The GCC countries are very aggressively pursuing their business with other countries and have huge business potential. Given the ongoing geopolitical issues, and amid sanctions imposed on Russia, India's FTA with GCC would unlock substantial trade that would enable growth and further development for the Indian economy. India’s economic linkage with the GCC have increased steadily, especially due to growth in oil imports.

The FTA negotiations between India and the EU kicked off in 2007 but in 2013 they were put on hold. India and the EU have been strategic partners since 2005. The EU is India's third largest trading partner, accounting for €88 billion worth of trade in goods in 2021 or 10.8% of total Indian trade. India is the EU’s 10th largest trading partner, accounting for 2.1% of EU total trade in goods. Trade in services between the EU and India reached €30.4 billion in 2020.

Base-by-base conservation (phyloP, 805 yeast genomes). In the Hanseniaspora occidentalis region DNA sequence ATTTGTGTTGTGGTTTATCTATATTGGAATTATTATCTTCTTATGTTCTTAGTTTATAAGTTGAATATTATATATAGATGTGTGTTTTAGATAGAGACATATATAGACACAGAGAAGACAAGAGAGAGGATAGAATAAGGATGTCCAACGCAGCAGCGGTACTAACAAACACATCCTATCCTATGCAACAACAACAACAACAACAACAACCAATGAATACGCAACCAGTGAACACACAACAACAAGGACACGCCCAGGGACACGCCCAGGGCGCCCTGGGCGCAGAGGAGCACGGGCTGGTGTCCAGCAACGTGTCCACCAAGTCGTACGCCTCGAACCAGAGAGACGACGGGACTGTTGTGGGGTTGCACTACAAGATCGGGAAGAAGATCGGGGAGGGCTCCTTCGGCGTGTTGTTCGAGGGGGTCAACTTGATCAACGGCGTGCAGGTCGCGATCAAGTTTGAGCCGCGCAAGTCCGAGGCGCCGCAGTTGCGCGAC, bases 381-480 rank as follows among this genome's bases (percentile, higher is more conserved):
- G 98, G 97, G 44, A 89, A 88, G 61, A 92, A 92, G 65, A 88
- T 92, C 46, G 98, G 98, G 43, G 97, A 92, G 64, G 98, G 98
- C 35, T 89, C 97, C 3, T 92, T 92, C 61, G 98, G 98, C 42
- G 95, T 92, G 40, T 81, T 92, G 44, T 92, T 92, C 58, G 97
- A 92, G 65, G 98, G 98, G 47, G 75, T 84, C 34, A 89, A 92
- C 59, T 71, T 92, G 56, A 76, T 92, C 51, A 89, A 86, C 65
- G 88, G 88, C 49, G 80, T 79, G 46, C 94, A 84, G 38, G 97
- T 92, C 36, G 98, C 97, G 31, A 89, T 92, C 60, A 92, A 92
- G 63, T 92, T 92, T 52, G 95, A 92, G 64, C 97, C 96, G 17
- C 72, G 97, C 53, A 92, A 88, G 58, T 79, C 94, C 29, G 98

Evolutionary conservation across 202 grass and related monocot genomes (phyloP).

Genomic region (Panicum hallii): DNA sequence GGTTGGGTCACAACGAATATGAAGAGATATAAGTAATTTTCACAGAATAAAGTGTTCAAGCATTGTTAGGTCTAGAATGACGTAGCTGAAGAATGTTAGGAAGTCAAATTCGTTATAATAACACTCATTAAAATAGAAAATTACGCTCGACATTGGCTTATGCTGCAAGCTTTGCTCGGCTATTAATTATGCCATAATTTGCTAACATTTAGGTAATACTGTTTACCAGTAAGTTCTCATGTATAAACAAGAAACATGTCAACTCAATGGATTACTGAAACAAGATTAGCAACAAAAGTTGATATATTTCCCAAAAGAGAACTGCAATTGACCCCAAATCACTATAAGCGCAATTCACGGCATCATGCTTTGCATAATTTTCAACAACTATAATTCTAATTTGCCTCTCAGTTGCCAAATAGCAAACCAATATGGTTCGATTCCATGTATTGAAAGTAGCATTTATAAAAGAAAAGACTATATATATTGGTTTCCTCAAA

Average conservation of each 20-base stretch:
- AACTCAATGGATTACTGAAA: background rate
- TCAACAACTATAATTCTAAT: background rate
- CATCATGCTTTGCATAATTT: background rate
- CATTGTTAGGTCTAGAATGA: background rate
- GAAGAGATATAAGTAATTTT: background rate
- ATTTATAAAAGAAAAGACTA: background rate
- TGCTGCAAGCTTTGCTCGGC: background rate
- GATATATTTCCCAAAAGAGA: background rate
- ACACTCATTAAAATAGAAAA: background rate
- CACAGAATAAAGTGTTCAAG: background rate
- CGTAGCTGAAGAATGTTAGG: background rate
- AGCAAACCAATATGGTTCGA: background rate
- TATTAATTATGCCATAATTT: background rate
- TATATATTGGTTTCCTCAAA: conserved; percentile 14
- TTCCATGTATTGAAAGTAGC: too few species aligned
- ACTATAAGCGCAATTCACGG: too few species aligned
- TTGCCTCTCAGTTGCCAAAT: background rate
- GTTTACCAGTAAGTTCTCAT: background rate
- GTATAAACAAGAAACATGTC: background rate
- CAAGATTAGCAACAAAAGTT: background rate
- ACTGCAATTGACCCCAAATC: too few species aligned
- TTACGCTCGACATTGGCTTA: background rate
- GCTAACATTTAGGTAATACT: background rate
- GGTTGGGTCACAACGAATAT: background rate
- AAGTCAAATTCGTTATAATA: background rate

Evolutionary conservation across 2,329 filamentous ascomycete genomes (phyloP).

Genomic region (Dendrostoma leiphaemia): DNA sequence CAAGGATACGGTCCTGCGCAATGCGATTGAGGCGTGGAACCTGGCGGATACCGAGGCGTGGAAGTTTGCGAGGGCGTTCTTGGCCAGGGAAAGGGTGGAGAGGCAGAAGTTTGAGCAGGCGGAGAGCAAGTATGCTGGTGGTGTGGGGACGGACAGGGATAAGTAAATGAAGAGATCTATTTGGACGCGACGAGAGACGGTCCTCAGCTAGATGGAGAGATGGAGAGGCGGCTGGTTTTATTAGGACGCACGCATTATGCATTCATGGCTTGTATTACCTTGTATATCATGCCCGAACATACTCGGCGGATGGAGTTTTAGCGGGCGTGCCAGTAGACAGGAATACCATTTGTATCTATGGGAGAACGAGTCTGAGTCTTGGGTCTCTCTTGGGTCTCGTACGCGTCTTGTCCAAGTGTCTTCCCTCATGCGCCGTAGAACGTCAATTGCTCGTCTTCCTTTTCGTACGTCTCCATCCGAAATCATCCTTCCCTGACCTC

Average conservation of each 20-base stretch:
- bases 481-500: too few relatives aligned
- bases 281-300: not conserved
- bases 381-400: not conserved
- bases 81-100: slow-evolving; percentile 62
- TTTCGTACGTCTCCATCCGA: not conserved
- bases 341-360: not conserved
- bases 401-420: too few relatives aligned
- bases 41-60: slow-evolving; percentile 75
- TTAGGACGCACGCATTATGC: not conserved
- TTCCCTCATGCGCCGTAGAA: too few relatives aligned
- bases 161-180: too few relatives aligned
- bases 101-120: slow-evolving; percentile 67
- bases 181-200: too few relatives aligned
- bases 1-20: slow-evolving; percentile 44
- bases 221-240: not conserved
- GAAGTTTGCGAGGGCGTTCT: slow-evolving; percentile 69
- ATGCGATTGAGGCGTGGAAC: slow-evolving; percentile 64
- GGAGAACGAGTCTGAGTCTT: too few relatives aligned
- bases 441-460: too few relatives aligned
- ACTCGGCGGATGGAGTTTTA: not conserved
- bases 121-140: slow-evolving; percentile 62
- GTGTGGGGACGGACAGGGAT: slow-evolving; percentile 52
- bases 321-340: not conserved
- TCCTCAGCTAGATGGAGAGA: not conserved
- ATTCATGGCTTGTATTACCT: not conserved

Among the top ten trading partners of India, the USA is the only country with which India has a trade surplus. As per the latest data released by the Ministry of Commerce and Industry, the net trade balance between India and the US stood at +$15.2 Bn between April-Sep 2022.

Canada and India concluded the fourth round of negotiations on an Early Progress Trade Agreement (EPTA) on September 26, 2022, bringing both parties one step closer to a much-awaited Canada-India Comprehensive Economic Partnership Agreement (CEPA).According to a study (27 Oct’22), “despite challenges in earlier stages of free trade negotiations between Canada and India, there is now momentum not only for an Early Progress Trade Agreement but for a full-fledged FTA between the two nations. The former wants to capture a greater market share in India, and the latter wants to build a long-term economic partnership with a developed economy.”